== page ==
Otherwise, the contractors will use the cheapest piece of junk that they can get away with. Around here, for whatever reason, really poor windows are used. Virtually everybody in my rather typical sub-division has had to replace their windows.

More importantly, a coworker had a custom house built nearby maybe 15 years ago. He is right now looking at needing to replace the existing windows at a cost of over $30,000!!!

Didn’t Ed Sr. talk about having a house built a couple of years ago?




yep!!! Make sure you know exactly what you are getting.
Link Posted: 9/17/2004 7:53:27 PM EST
For some reason 9ft ceilings are popular, at least in this area. The cost to build a home with a 9ft celing compared to an 8ft was unbelieveable.

Is there any advanatage to having a 9ft ceiling over an 8ft?
Link Posted: 9/17/2004 8:16:50 PM EST

Originally Posted By blueshockey:
For some reason 9ft ceilings are popular, at least in this area. The cost to build a home with a 9ft celing compared to an 8ft was unbelieveable.

Is there any advanatage to having a 9ft ceiling over an 8ft?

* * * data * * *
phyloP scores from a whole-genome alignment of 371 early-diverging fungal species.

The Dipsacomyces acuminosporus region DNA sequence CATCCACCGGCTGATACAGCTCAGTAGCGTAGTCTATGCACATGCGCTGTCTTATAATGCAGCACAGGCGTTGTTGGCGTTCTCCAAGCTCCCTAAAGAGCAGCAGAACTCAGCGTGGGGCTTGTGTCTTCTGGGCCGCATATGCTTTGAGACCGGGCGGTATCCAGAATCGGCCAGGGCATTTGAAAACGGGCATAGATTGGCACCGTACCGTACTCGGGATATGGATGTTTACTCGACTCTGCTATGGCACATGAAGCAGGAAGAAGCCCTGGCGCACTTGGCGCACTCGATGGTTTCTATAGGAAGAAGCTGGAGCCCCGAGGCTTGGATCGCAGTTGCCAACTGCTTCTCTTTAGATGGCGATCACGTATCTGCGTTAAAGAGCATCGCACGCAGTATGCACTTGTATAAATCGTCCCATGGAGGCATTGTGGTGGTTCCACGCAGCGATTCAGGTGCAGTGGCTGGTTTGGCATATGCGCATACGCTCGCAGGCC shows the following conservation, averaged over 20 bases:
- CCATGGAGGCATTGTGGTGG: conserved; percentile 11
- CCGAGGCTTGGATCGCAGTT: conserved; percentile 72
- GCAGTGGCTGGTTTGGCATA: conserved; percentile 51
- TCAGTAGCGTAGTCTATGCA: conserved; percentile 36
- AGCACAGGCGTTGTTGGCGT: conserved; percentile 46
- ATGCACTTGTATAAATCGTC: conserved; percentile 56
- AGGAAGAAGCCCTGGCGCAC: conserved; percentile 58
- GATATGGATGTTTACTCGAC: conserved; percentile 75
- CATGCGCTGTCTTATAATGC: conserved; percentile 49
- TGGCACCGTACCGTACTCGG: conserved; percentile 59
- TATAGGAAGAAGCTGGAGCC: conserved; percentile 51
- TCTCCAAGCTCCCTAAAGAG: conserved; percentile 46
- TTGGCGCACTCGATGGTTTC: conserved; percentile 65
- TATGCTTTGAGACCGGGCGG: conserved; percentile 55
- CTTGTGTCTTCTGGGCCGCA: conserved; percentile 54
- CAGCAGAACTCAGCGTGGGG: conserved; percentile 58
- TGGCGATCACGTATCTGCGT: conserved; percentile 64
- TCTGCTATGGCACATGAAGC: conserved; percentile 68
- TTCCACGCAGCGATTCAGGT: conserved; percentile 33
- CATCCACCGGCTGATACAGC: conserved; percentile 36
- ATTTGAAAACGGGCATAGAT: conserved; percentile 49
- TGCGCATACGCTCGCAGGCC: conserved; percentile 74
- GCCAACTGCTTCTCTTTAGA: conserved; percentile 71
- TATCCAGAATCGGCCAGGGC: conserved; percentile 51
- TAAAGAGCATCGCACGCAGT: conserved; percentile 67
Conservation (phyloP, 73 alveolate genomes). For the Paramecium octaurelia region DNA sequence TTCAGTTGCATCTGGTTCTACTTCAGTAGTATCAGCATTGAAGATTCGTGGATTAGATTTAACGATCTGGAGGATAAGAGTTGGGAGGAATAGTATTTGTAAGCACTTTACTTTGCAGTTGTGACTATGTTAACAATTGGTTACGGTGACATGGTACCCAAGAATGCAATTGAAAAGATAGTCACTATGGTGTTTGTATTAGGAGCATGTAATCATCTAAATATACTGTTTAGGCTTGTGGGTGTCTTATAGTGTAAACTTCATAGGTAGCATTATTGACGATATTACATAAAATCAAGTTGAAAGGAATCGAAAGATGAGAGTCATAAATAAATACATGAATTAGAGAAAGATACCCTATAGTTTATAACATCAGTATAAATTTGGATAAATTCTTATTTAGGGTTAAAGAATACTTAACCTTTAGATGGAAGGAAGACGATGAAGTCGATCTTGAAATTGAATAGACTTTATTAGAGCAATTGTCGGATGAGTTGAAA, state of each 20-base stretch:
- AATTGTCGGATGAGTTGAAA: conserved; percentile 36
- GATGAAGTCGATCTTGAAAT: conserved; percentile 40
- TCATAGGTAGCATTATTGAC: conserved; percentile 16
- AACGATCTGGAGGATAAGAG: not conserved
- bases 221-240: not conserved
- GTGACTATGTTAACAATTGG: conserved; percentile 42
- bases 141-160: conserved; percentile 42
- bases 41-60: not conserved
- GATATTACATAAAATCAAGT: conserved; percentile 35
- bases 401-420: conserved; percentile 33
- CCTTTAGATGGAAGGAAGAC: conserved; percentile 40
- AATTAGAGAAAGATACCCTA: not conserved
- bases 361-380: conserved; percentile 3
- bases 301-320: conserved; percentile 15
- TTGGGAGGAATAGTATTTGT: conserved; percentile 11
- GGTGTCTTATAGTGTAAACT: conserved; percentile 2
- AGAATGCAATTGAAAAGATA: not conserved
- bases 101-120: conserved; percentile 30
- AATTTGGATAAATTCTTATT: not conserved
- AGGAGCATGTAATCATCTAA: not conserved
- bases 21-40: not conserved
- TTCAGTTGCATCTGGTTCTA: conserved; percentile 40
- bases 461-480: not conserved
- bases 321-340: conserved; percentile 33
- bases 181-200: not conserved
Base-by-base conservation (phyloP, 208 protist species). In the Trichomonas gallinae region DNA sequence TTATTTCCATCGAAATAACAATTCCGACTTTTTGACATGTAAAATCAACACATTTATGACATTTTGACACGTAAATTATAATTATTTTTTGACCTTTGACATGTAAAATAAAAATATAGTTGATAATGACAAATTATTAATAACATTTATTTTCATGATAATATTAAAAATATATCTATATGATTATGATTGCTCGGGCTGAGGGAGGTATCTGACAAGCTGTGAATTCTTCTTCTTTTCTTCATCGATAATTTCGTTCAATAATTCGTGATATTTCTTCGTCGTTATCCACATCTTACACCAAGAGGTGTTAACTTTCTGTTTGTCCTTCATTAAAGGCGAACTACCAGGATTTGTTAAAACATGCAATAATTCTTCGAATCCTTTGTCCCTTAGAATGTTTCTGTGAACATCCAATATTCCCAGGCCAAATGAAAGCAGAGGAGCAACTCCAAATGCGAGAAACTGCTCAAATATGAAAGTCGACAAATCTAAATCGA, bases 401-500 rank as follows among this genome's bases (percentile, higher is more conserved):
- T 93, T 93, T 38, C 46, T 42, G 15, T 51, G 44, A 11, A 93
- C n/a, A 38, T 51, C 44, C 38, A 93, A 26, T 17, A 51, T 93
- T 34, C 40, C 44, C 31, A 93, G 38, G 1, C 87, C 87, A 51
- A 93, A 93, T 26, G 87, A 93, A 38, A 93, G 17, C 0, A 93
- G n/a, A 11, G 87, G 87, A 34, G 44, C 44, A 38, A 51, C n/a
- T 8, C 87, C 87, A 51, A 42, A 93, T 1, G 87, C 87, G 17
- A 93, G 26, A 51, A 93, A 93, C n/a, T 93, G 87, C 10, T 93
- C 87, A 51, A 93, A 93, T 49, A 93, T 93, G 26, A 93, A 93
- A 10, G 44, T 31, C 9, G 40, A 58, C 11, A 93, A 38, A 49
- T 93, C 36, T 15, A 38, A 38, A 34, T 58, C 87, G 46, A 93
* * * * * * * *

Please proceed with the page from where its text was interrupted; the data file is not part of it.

People who are over 6' tall probably won't hit their heads on the ceiling fans in a 9' house. Mine are 9' throughout the house.
Link Posted: 9/17/2004 8:19:34 PM EST

Originally Posted By Zaphod:

Originally Posted By glazer1972:
Laredo? You have seen pics of down there ain't yeah?



Not good ones. I know there's not much to look at. Am I wrong?



I think you are right there is not much to look at. There may not be any good ones.
Link Posted: 9/17/2004 8:53:30 PM EST

Originally Posted By glazer1972:

Originally Posted By blueshockey:
For some reason 9ft ceilings are popular, at least in this area. The cost to build a home with a 9ft celing compared to an 8ft was unbelieveable.

Is there any advanatage to having a 9ft ceiling over an 8ft?



People who are over 6' tall probably won't hit their heads on the ceiling fans in a 9' house. Mine are 9' throughout the house.



6' 3" here, and I can attest to the fact that getting whacked by a ceiling fan hurts like the dickens.....
Top Top